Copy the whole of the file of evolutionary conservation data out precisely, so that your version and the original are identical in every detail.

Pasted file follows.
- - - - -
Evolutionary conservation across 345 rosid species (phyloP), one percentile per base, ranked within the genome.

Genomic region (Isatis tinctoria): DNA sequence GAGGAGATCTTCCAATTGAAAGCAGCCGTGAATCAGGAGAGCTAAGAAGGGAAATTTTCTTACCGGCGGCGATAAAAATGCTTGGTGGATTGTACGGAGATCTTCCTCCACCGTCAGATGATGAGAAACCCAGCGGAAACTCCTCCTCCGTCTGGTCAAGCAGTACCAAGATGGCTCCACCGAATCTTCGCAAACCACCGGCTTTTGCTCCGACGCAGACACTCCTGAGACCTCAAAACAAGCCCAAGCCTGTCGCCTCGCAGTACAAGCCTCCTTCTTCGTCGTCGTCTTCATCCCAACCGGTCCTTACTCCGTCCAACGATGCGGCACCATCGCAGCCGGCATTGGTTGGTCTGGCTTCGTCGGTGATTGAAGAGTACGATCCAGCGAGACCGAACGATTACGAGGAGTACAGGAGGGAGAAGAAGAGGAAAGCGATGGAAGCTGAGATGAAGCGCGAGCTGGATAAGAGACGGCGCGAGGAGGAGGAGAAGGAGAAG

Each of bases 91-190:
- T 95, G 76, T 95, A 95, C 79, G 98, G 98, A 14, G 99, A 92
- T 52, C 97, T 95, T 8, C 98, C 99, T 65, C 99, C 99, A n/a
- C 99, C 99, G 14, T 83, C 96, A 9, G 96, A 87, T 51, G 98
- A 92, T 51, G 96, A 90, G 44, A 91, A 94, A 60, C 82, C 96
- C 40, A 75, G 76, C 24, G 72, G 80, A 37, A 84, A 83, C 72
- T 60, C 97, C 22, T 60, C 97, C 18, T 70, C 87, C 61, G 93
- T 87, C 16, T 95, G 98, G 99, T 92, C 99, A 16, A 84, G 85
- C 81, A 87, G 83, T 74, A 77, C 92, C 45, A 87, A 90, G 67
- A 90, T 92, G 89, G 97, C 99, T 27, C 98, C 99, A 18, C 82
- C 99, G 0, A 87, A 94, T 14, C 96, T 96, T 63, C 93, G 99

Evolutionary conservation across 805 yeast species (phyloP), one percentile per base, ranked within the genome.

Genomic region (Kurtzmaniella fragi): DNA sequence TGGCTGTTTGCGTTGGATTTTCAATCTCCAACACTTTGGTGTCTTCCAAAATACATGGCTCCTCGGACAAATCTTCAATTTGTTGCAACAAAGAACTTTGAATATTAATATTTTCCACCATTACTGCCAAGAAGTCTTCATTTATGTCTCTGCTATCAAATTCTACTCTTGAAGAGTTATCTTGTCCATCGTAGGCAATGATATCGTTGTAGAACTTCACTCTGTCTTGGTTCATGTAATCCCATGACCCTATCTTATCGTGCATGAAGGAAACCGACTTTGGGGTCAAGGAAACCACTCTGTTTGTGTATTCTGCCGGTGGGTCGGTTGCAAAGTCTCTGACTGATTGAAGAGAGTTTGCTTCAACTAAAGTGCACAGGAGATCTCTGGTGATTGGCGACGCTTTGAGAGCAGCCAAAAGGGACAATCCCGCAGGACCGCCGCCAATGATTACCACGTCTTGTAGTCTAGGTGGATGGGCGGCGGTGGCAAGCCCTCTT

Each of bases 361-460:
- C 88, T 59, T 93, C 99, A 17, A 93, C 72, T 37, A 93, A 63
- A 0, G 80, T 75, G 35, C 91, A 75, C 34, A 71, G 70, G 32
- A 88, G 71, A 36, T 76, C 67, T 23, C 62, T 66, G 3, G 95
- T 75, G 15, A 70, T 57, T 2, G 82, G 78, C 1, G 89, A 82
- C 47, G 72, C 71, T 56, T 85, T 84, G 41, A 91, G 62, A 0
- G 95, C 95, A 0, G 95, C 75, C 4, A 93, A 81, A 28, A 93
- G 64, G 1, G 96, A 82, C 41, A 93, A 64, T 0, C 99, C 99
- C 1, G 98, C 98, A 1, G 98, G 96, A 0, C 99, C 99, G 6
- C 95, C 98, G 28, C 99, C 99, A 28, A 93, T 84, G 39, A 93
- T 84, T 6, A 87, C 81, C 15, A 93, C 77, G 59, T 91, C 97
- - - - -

Evolutionary conservation across 345 rosid species (phyloP), one percentile per base, ranked within the genome.

Genomic region (Isatis tinctoria): DNA sequence GAGGAGATCTTCCAATTGAAAGCAGCCGTGAATCAGGAGAGCTAAGAAGGGAAATTTTCTTACCGGCGGCGATAAAAATGCTTGGTGGATTGTACGGAGATCTTCCTCCACCGTCAGATGATGAGAAACCCAGCGGAAACTCCTCCTCCGTCTGGTCAAGCAGTACCAAGATGGCTCCACCGAATCTTCGCAAACCACCGGCTTTTGCTCCGACGCAGACACTCCTGAGACCTCAAAACAAGCCCAAGCCTGTCGCCTCGCAGTACAAGCCTCCTTCTTCGTCGTCGTCTTCATCCCAACCGGTCCTTACTCCGTCCAACGATGCGGCACCATCGCAGCCGGCATTGGTTGGTCTGGCTTCGTCGGTGATTGAAGAGTACGATCCAGCGAGACCGAACGATTACGAGGAGTACAGGAGGGAGAAGAAGAGGAAAGCGATGGAAGCTGAGATGAAGCGCGAGCTGGATAAGAGACGGCGCGAGGAGGAGGAGAAGGAGAAG

Each of bases 91-190:
- T 95, G 76, T 95, A 95, C 79, G 98, G 98, A 14, G 99, A 92
- T 52, C 97, T 95, T 8, C 98, C 99, T 65, C 99, C 99, A n/a
- C 99, C 99, G 14, T 83, C 96, A 9, G 96, A 87, T 51, G 98
- A 92, T 51, G 96, A 90, G 44, A 91, A 94, A 60, C 82, C 96
- C 40, A 75, G 76, C 24, G 72, G 80, A 37, A 84, A 83, C 72
- T 60, C 97, C 22, T 60, C 97, C 18, T 70, C 87, C 61, G 93
- T 87, C 16, T 95, G 98, G 99, T 92, C 99, A 16, A 84, G 85
- C 81, A 87, G 83, T 74, A 77, C 92, C 45, A 87, A 90, G 67
- A 90, T 92, G 89, G 97, C 99, T 27, C 98, C 99, A 18, C 82
- C 99, G 0, A 87, A 94, T 14, C 96, T 96, T 63, C 93, G 99

Evolutionary conservation across 805 yeast species (phyloP), one percentile per base, ranked within the genome.

Genomic region (Kurtzmaniella fragi): DNA sequence TGGCTGTTTGCGTTGGATTTTCAATCTCCAACACTTTGGTGTCTTCCAAAATACATGGCTCCTCGGACAAATCTTCAATTTGTTGCAACAAAGAACTTTGAATATTAATATTTTCCACCATTACTGCCAAGAAGTCTTCATTTATGTCTCTGCTATCAAATTCTACTCTTGAAGAGTTATCTTGTCCATCGTAGGCAATGATATCGTTGTAGAACTTCACTCTGTCTTGGTTCATGTAATCCCATGACCCTATCTTATCGTGCATGAAGGAAACCGACTTTGGGGTCAAGGAAACCACTCTGTTTGTGTATTCTGCCGGTGGGTCGGTTGCAAAGTCTCTGACTGATTGAAGAGAGTTTGCTTCAACTAAAGTGCACAGGAGATCTCTGGTGATTGGCGACGCTTTGAGAGCAGCCAAAAGGGACAATCCCGCAGGACCGCCGCCAATGATTACCACGTCTTGTAGTCTAGGTGGATGGGCGGCGGTGGCAAGCCCTCTT

Each of bases 361-460:
- C 88, T 59, T 93, C 99, A 17, A 93, C 72, T 37, A 93, A 63
- A 0, G 80, T 75, G 35, C 91, A 75, C 34, A 71, G 70, G 32
- A 88, G 71, A 36, T 76, C 67, T 23, C 62, T 66, G 3, G 95
- T 75, G 15, A 70, T 57, T 2, G 82, G 78, C 1, G 89, A 82
- C 47, G 72, C 71, T 56, T 85, T 84, G 41, A 91, G 62, A 0
- G 95, C 95, A 0, G 95, C 75, C 4, A 93, A 81, A 28, A 93
- G 64, G 1, G 96, A 82, C 41, A 93, A 64, T 0, C 99, C 99
- C 1, G 98, C 98, A 1, G 98, G 96, A 0, C 99, C 99, G 6
- C 95, C 98, G 28, C 99, C 99, A 28, A 93, T 84, G 39, A 93
- T 84, T 6, A 87, C 81, C 15, A 93, C 77, G 59, T 91, C 97